oil

Natural Resources & Energy
5:30 pm
Wed September 24, 2014

Worker Dies After Flash Fire At Natural Gas Facility

Smoke billows at the scene of a gas storage tank explosion, Tuesday, Sept. 23, 2014, near La Barge, Wyo. The explosion that injured several workers happened when a maintenance crew was cleaning out the tank, near the Shute Creek Plant at an EOG facility located on La Barge Highway.
Credit Jack Holt / AP Photo/Kemmerer Gazette

A worker has died after an explosion at a natural gas storage tank in western Wyoming. Jared Loftiss, 35, of Marbleton, Wyoming was working for Hughes Enterprises, an oilfield services company based out of Marbleton.

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Open Spaces
5:12 pm
Fri September 19, 2014

Dark Side Of The Boom: The Takeaway

Credit Blastcube

This week, Wyoming Public Radio aired a series of stories on workplace fatalities in the oil and gas industry. The series looked North Dakota’s high oil and gas fatality rate, Wyoming’s response to its own rising death toll, and whether there are lessons to be learned from the commercial fishing industry in Alaska, which has cut fatalities in half in the last decade. Emily Guerin of Prairie Public Radio and Stephanie Joyce of Wyoming Public Radio share some of their takeaways after reporting the series.

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Natural Resources & Energy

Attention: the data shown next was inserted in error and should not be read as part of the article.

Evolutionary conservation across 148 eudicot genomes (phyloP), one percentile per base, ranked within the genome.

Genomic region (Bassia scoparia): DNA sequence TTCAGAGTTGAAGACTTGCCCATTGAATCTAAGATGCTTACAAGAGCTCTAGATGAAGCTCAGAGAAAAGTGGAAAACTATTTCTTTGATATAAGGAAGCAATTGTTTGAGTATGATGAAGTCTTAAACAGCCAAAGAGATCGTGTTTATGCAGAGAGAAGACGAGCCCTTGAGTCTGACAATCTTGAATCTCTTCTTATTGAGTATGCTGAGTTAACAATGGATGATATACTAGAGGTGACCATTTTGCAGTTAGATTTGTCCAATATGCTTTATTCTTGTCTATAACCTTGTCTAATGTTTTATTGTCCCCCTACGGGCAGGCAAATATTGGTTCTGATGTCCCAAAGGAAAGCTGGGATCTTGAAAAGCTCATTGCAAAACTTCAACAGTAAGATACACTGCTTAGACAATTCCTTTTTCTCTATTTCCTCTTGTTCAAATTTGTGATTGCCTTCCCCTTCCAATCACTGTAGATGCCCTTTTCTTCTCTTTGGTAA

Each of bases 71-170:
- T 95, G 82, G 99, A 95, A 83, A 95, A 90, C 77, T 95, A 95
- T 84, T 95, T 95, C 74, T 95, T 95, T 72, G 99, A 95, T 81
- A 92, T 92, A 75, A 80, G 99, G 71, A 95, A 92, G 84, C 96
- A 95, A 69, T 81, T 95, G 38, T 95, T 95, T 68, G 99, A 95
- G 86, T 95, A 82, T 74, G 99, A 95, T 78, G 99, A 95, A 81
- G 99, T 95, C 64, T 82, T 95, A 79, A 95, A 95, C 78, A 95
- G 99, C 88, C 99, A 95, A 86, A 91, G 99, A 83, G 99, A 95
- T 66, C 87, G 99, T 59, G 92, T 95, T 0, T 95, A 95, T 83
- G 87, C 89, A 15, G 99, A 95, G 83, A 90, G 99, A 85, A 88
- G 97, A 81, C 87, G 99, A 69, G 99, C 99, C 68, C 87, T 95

3:20 pm
Thu September 18, 2014

Dark Side Of The Boom: The Formula For Alaska’s Safety Success

Rip Carlton has been a Bering Sea crab fisherman for almost 40 years.
Credit Lauren Rosenthal / KUCB

Click here to read Part 3 of the Dark Side Of The Boom series.

The dangers of the Bering Sea crab fishery have been made famous by the reality TV show Deadliest Catch. But, in the last 15 years, that industry has become much safer, in large part thanks to collaboration between industry, scientists and regulators. We wondered: are there lessons that the oil and gas industry could learn from the crab industry’s safety gains?

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Natural Resources & Energy
5:04 pm
Wed September 17, 2014

Dark Side Of The Boom: What Makes North Dakota Oil And Gas So Dangerous?

Rig Worker North Dakota.
Credit Flickr user Lindsey G

Click here to read Part 1 of the Dark Side Of The Boom series.

North Dakota is the most dangerous state in the country for oil and gas workers.

But that fact hasn't gotten a lot of attention until now. Governor Jack Dalrymple announced to Inside Energy this week that he's planning to bring together the state’s top safety officials to look into fatalities in the industry, and to see what they can do better.

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Natural Resources & Energy